At what point do you decide that if you allow even one more shovel full of dirt that the hole has been dug so deep that the Florida football program is the mirror image of what Tennessee has become?
What makes all this so difficult is because Will Muschamp is indeed a good guy who does so much right. He’s got the discipline thing down to a science. His guys go to class and they graduate. He doesn’t point the finger at anyone except himself when things go bad. He doesn’t embarrass the University of Florida like that coach in Tallahassee by making public statements that his quarterback is a high character guy when it’s one incident after another that slimes his own reputation and that of the school that employs him.
Muschamp is a good guy. Nobody will argue that. The problem is he hasn’t won nearly enough and that is the unpardonable sin at a school where championships in every sport are expected. At Florida you either win championships or you’re looking for gainful employment somewhere else. Barring something unexpected in the next four weeks, this will be Muschamp’s fourth straight year without an SEC East championship and it could be a second straight season without a bowl game. That’s a bitter pill when you consider how weak the SEC East has been the last five years and just how strong UF was in 18 of the previous 21 years before Muschamp arrived on the scene.
The buzzards are circling. The Nightmare on Gale Lemerand Drive is going to come to an end although nobody but Foley knows exactly when. It’s sad because every Gator wanted Muschamp to be the Cinderella story, the local kid who made good by fulfilling his childhood dream of winning championships as the head football coach at the University of Florida.
But just as the clock struck midnight for Cinderella, it’s about to strike midnight for Will Muschamp, too.
Stewart Mandel, the outstanding college football columnist for Fox Sports, says that like it or not, the NCAA has no choice but to take harsh measures to deal with North Carolina and its more than 20 years of pushing athletes through using sham classes. Considering more than 1,200 athletes are involved, most of them football and basketball players, the NCAA can’t run away from this one. Mandel says:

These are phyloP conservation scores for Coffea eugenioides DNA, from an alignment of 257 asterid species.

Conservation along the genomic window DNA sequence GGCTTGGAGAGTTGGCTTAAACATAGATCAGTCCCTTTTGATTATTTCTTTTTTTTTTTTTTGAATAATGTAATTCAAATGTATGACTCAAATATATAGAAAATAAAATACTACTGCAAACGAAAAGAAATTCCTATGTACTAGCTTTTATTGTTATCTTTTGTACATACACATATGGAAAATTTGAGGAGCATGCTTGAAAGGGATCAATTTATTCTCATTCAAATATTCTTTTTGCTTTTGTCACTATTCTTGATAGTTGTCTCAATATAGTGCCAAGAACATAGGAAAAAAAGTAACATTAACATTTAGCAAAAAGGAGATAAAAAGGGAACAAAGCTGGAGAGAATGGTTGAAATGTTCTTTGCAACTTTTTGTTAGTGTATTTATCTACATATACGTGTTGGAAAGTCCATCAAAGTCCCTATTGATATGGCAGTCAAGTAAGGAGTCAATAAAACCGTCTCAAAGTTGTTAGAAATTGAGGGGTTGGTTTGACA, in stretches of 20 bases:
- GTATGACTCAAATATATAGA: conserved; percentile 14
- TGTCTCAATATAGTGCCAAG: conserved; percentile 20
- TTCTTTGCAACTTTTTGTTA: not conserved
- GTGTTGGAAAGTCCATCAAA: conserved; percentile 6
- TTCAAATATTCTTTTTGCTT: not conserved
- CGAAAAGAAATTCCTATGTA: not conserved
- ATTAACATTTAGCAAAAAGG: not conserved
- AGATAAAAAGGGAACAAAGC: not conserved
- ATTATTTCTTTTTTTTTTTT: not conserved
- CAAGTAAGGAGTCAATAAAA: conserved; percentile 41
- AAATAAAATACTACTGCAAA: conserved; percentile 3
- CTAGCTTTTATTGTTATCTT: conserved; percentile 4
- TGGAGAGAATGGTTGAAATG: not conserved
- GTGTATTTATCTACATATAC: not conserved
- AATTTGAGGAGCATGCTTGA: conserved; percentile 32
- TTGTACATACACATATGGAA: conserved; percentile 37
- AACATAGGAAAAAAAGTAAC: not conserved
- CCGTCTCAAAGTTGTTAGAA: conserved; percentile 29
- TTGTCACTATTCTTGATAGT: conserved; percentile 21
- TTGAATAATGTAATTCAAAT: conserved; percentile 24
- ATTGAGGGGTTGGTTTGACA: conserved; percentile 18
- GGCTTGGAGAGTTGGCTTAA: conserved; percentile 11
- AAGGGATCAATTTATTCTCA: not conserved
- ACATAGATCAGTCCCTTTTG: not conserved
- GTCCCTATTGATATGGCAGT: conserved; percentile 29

“The NCAA has no choice but to deliver a stern punishment to North Carolina or risk losing all credibility whenever Emmert or its leaders talk big about the importance of academics. But what that punishment will be is anyone’s guess.”
Mandel went on to say:
“Whatever the punishment, it has to effectively send the message that academics, more than anything else, cannot be compromised for the sake of athletics success. The cynics will say that already happens, that there’s jock majors and easy classes at every school. Maybe so, but we don’t know that.
We only know what happened at UNC. And if the NCAA does not demonstrate the extent of its disincentive, then it does risk what happened at UNC happening everywhere else.”
This is funny and I don’t have to make this stuff up. Florida State arrived a day early for the Seminoles’ Thursday night showdown on the road with Louisville. Practice was held in a public park and when it was over the fun began. When the Seminoles left the park they walked right past a Joe’s Crab Shack. There is no indication if Jameis Winston winced, but it was caught on camera. Here’s the link: